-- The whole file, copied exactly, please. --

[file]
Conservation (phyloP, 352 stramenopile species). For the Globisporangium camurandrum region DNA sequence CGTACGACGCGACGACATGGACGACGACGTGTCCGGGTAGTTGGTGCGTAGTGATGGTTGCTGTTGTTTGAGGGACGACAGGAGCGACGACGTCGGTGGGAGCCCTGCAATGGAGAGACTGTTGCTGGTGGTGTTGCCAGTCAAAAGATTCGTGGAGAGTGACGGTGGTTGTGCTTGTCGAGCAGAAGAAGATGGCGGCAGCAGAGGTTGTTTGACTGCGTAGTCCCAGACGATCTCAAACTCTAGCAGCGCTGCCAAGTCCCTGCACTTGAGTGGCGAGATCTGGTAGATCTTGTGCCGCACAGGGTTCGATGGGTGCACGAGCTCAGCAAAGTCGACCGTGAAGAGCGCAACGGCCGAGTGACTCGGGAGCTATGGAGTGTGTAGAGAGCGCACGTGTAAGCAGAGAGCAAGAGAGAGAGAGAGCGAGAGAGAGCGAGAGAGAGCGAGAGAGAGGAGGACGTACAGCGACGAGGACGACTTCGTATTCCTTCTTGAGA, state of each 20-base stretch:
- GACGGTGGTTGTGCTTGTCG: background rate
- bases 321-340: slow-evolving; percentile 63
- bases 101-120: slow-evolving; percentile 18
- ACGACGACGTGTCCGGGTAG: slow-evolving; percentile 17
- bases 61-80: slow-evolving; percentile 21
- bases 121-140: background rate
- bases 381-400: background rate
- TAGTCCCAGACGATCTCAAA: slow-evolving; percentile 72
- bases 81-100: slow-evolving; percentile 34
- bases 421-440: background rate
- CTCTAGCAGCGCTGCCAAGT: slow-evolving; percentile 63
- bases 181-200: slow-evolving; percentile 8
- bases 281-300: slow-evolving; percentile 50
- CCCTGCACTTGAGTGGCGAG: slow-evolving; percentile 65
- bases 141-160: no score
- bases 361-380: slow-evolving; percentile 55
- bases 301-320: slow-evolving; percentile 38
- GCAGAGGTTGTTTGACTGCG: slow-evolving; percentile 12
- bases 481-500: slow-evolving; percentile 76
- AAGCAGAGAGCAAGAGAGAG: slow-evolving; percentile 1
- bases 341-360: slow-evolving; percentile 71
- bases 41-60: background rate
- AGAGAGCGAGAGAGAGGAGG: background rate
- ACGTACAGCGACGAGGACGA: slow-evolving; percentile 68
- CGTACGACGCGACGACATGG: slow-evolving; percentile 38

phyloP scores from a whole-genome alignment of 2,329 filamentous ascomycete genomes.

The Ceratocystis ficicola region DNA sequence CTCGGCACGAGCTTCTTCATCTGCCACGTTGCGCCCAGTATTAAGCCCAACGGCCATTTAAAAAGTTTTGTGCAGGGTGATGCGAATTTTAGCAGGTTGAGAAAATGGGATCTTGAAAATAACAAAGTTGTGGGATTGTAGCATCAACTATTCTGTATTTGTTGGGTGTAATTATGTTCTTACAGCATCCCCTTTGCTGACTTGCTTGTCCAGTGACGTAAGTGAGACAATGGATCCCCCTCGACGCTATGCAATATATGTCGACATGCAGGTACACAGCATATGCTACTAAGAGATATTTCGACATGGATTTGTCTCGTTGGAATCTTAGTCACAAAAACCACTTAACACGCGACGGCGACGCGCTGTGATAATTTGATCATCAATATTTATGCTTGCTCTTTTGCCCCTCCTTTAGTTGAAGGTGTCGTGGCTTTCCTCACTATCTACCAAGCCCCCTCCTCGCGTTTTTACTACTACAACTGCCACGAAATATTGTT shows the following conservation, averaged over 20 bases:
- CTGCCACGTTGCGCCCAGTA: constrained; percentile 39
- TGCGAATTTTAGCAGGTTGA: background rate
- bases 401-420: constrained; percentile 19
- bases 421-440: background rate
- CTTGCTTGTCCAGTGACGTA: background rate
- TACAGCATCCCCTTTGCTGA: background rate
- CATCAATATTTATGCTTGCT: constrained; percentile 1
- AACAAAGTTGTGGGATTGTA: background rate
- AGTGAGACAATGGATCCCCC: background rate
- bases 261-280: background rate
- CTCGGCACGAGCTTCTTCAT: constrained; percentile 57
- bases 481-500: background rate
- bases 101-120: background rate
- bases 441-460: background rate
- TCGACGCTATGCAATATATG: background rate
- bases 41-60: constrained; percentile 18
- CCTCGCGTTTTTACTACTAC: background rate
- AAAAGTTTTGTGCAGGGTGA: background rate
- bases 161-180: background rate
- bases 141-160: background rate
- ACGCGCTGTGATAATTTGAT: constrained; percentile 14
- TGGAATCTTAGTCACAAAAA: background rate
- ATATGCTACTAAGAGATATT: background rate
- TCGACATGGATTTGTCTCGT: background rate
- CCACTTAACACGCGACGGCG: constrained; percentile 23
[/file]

Conservation (phyloP, 352 stramenopile species). For the Globisporangium camurandrum region DNA sequence CGTACGACGCGACGACATGGACGACGACGTGTCCGGGTAGTTGGTGCGTAGTGATGGTTGCTGTTGTTTGAGGGACGACAGGAGCGACGACGTCGGTGGGAGCCCTGCAATGGAGAGACTGTTGCTGGTGGTGTTGCCAGTCAAAAGATTCGTGGAGAGTGACGGTGGTTGTGCTTGTCGAGCAGAAGAAGATGGCGGCAGCAGAGGTTGTTTGACTGCGTAGTCCCAGACGATCTCAAACTCTAGCAGCGCTGCCAAGTCCCTGCACTTGAGTGGCGAGATCTGGTAGATCTTGTGCCGCACAGGGTTCGATGGGTGCACGAGCTCAGCAAAGTCGACCGTGAAGAGCGCAACGGCCGAGTGACTCGGGAGCTATGGAGTGTGTAGAGAGCGCACGTGTAAGCAGAGAGCAAGAGAGAGAGAGAGCGAGAGAGAGCGAGAGAGAGCGAGAGAGAGGAGGACGTACAGCGACGAGGACGACTTCGTATTCCTTCTTGAGA, state of each 20-base stretch:
- GACGGTGGTTGTGCTTGTCG: background rate
- bases 321-340: slow-evolving; percentile 63
- bases 101-120: slow-evolving; percentile 18
- ACGACGACGTGTCCGGGTAG: slow-evolving; percentile 17
- bases 61-80: slow-evolving; percentile 21
- bases 121-140: background rate
- bases 381-400: background rate
- TAGTCCCAGACGATCTCAAA: slow-evolving; percentile 72
- bases 81-100: slow-evolving; percentile 34
- bases 421-440: background rate
- CTCTAGCAGCGCTGCCAAGT: slow-evolving; percentile 63
- bases 181-200: slow-evolving; percentile 8
- bases 281-300: slow-evolving; percentile 50
- CCCTGCACTTGAGTGGCGAG: slow-evolving; percentile 65
- bases 141-160: no score
- bases 361-380: slow-evolving; percentile 55
- bases 301-320: slow-evolving; percentile 38
- GCAGAGGTTGTTTGACTGCG: slow-evolving; percentile 12
- bases 481-500: slow-evolving; percentile 76
- AAGCAGAGAGCAAGAGAGAG: slow-evolving; percentile 1
- bases 341-360: slow-evolving; percentile 71
- bases 41-60: background rate
- AGAGAGCGAGAGAGAGGAGG: background rate
- ACGTACAGCGACGAGGACGA: slow-evolving; percentile 68
- CGTACGACGCGACGACATGG: slow-evolving; percentile 38

phyloP scores from a whole-genome alignment of 2,329 filamentous ascomycete genomes.

The Ceratocystis ficicola region DNA sequence CTCGGCACGAGCTTCTTCATCTGCCACGTTGCGCCCAGTATTAAGCCCAACGGCCATTTAAAAAGTTTTGTGCAGGGTGATGCGAATTTTAGCAGGTTGAGAAAATGGGATCTTGAAAATAACAAAGTTGTGGGATTGTAGCATCAACTATTCTGTATTTGTTGGGTGTAATTATGTTCTTACAGCATCCCCTTTGCTGACTTGCTTGTCCAGTGACGTAAGTGAGACAATGGATCCCCCTCGACGCTATGCAATATATGTCGACATGCAGGTACACAGCATATGCTACTAAGAGATATTTCGACATGGATTTGTCTCGTTGGAATCTTAGTCACAAAAACCACTTAACACGCGACGGCGACGCGCTGTGATAATTTGATCATCAATATTTATGCTTGCTCTTTTGCCCCTCCTTTAGTTGAAGGTGTCGTGGCTTTCCTCACTATCTACCAAGCCCCCTCCTCGCGTTTTTACTACTACAACTGCCACGAAATATTGTT shows the following conservation, averaged over 20 bases:
- CTGCCACGTTGCGCCCAGTA: constrained; percentile 39
- TGCGAATTTTAGCAGGTTGA: background rate
- bases 401-420: constrained; percentile 19
- bases 421-440: background rate
- CTTGCTTGTCCAGTGACGTA: background rate
- TACAGCATCCCCTTTGCTGA: background rate
- CATCAATATTTATGCTTGCT: constrained; percentile 1
- AACAAAGTTGTGGGATTGTA: background rate
- AGTGAGACAATGGATCCCCC: background rate
- bases 261-280: background rate
- CTCGGCACGAGCTTCTTCAT: constrained; percentile 57
- bases 481-500: background rate
- bases 101-120: background rate
- bases 441-460: background rate
- TCGACGCTATGCAATATATG: background rate
- bases 41-60: constrained; percentile 18
- CCTCGCGTTTTTACTACTAC: background rate
- AAAAGTTTTGTGCAGGGTGA: background rate
- bases 161-180: background rate
- bases 141-160: background rate
- ACGCGCTGTGATAATTTGAT: constrained; percentile 14
- TGGAATCTTAGTCACAAAAA: background rate
- ATATGCTACTAAGAGATATT: background rate
- TCGACATGGATTTGTCTCGT: background rate
- CCACTTAACACGCGACGGCG: constrained; percentile 23